January review - the luckiest aviation landing in modern times takes place just off Manhatten; the go-ahead is given for another runway at Heathrow amid massive opposition; First celebrates its 20th birthday; Preston Bus and Cavendish Renown sell to Stagecoach, who signals its intention to close the latter.
Preston Bus employees unanimously voted to sell their jointly-owned business to Stagecoach during January; however the OFT would refer the purchase to the Competition Commission during the summer, who in turn would rule in November that the deal was not in the interest of its passengers and that Stagecoach should divest. As we head into 2010, Stagecoach has indicated that it plans to appeal against the decision.
February review - heavy snowfall succeeds where Hitler failed in London; freight operator DB Schenker feels passenger trains are 'too punctual'; Tornado, the world's newest steam engine undertakes its first-ever mainline journey; a Bus Wait formula is devised in the USA; Wrightbus make 25% of its workforce redundant; and Corby is linked directly with London by train.
London's had heavy snow before, as this lovely photo illustrates, but during February virtually all bus services remained housed in their respective depots. TfL claimed that it had managed to grit and clear its arterial routes in the metropolis and that local councils were to blame for not keeping routes to/from the bus depots clear - the reason that ultimately spelled 'not in service' for most routes.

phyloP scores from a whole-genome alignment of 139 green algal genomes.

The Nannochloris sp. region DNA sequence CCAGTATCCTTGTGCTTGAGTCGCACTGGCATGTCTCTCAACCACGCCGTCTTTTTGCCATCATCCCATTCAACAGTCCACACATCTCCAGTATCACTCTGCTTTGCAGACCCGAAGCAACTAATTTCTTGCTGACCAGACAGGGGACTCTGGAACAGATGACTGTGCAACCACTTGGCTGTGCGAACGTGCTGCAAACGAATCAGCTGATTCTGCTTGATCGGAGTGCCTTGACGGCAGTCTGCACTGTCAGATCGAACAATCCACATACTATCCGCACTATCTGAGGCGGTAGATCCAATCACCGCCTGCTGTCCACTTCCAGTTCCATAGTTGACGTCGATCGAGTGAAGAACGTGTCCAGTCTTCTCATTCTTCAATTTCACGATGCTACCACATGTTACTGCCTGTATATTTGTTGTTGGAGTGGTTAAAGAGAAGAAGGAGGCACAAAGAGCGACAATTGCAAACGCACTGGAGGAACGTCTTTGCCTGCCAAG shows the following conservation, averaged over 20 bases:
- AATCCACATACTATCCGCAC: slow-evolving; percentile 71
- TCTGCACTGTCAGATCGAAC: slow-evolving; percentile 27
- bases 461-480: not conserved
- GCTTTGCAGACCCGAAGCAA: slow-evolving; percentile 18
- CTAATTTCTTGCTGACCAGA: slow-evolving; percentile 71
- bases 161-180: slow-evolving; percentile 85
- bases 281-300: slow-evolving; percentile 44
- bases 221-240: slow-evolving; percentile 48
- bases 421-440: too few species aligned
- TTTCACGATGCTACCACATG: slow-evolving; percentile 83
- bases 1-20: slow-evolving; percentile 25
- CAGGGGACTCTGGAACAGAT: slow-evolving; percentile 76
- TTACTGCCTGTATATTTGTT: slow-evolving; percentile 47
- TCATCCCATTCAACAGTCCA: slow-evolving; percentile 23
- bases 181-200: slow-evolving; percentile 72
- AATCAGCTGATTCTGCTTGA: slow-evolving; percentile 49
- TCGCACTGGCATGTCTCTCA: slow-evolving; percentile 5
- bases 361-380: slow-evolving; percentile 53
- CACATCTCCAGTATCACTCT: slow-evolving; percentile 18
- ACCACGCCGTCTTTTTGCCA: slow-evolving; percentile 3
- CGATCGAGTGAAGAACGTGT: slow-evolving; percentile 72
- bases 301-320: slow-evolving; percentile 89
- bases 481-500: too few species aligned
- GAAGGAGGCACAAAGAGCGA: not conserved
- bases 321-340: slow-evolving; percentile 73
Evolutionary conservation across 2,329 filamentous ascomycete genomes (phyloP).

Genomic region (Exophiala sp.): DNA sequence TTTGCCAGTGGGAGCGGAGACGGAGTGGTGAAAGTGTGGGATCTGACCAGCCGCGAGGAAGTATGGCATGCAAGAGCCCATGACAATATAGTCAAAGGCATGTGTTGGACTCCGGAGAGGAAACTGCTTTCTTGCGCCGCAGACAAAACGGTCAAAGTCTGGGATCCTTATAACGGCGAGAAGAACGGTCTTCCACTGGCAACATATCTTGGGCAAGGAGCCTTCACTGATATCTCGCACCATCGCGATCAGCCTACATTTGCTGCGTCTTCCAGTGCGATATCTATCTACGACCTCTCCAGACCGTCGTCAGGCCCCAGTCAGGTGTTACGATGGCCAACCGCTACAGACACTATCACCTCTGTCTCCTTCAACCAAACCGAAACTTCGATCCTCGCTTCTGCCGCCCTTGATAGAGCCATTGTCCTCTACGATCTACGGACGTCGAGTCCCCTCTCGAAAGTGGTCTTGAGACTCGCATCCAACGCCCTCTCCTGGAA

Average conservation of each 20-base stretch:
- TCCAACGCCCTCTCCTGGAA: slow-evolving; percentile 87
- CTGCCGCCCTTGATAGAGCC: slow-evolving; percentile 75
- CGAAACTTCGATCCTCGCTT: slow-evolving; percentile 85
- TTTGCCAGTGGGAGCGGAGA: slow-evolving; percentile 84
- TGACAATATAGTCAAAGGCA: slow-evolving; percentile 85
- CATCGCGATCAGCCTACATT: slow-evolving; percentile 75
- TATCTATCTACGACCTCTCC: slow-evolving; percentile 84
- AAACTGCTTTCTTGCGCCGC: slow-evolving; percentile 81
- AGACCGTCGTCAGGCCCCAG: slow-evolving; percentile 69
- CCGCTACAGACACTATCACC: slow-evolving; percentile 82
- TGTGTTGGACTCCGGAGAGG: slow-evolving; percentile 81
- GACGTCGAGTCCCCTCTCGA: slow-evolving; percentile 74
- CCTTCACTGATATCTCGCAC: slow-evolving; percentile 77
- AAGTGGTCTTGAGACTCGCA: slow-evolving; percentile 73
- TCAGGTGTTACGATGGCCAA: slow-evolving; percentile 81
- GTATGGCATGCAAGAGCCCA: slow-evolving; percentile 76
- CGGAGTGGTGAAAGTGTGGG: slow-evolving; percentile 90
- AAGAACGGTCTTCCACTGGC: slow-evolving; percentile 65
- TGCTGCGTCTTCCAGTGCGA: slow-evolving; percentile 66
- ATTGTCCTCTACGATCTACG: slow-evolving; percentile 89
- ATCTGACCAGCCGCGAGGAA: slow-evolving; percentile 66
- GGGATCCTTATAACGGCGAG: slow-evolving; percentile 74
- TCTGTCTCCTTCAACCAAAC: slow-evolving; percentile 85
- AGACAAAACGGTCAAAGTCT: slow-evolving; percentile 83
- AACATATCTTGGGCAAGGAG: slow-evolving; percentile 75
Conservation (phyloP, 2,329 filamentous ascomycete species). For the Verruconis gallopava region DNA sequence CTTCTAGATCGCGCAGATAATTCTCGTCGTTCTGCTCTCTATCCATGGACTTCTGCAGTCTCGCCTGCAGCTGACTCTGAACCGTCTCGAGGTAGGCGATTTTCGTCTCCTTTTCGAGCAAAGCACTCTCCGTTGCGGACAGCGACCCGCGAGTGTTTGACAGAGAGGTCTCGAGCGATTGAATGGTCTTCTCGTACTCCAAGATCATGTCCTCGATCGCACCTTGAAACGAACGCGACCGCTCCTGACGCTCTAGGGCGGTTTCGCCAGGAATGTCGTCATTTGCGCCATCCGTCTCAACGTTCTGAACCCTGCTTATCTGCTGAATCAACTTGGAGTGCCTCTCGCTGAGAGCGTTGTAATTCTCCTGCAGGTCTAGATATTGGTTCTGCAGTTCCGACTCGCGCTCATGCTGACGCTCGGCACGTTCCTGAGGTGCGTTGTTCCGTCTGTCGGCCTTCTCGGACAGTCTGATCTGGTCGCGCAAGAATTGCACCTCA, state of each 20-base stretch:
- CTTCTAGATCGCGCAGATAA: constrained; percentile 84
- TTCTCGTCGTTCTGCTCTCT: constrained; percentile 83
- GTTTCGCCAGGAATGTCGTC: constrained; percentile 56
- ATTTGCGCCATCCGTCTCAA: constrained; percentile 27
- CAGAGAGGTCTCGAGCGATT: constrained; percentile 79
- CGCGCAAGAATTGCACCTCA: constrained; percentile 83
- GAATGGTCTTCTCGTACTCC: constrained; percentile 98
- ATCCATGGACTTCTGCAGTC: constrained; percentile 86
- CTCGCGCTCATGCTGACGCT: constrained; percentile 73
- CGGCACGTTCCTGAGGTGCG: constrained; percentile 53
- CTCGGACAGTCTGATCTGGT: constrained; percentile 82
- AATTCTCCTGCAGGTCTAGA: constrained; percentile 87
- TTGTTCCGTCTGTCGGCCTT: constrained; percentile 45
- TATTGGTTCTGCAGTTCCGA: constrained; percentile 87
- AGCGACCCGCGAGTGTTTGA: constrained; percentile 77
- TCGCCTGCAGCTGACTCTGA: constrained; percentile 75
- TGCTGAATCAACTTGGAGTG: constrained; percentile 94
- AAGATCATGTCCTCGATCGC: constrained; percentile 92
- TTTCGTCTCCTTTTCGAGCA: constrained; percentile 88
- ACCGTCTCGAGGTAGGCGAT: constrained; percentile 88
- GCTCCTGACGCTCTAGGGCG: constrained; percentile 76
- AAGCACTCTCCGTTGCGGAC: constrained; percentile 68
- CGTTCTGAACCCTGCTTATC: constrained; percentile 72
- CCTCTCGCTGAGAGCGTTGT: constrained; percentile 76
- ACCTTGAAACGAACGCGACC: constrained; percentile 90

March review - the OFT announces that it plans to look into the bus industry, tasked with whether or not competition really is flourishing therein; TfL releases the true cost of its bendy-bus replacement scheme; Megabusplus is launched; we squash an age-old rumour about the Forth Rail Bridge; and the DfT closes loop-holes within the English National Concessionary scheme.
Loop-holes within the English National Concessionary scheme were closed during March, in time for the new financial year. Hitherto, those in possession of an ENC bus pass could legitimately travel for free on any National Express coach service with stopping points less than 15 miles apart and ride for free all day aboard sightseeing bus tours of difinitive towns and cities in England.
April review - the South Yorkshire Quality Bus Partnership breaks down; the Tories' shadow Transport Secretary makes some surprising 'green' transport statements; Class 90 traction returns to the WCML following a two-Pendolino accident in Wembley; and BSOG reform is made known, though with a sting in the tail for smaller operators.
A shunting accident at Virgin Trains' Wembley depot during April saw two of its Pendolino trains damaged. With their recently-introduced Very High Frequency timetable now in full swing, the company was forced to hire-in a Class 90 loco and painted it, along with a rake of Mk3 carriages, in the company's new livery (i.e. not that pictured above).
May review - details of changes to the way the English National Concessionary scheme is administered are revealed; residents in Frinton-on-Sea lose the battle to retain their wooden level crossing gates; Bright Tech Developments ceases trading; SWT's electric slam-doors' days are numbered; Travel London sells to NedRail; the Midland Metro celebrates its 10th birthday; and Your Bus hits Nottingham.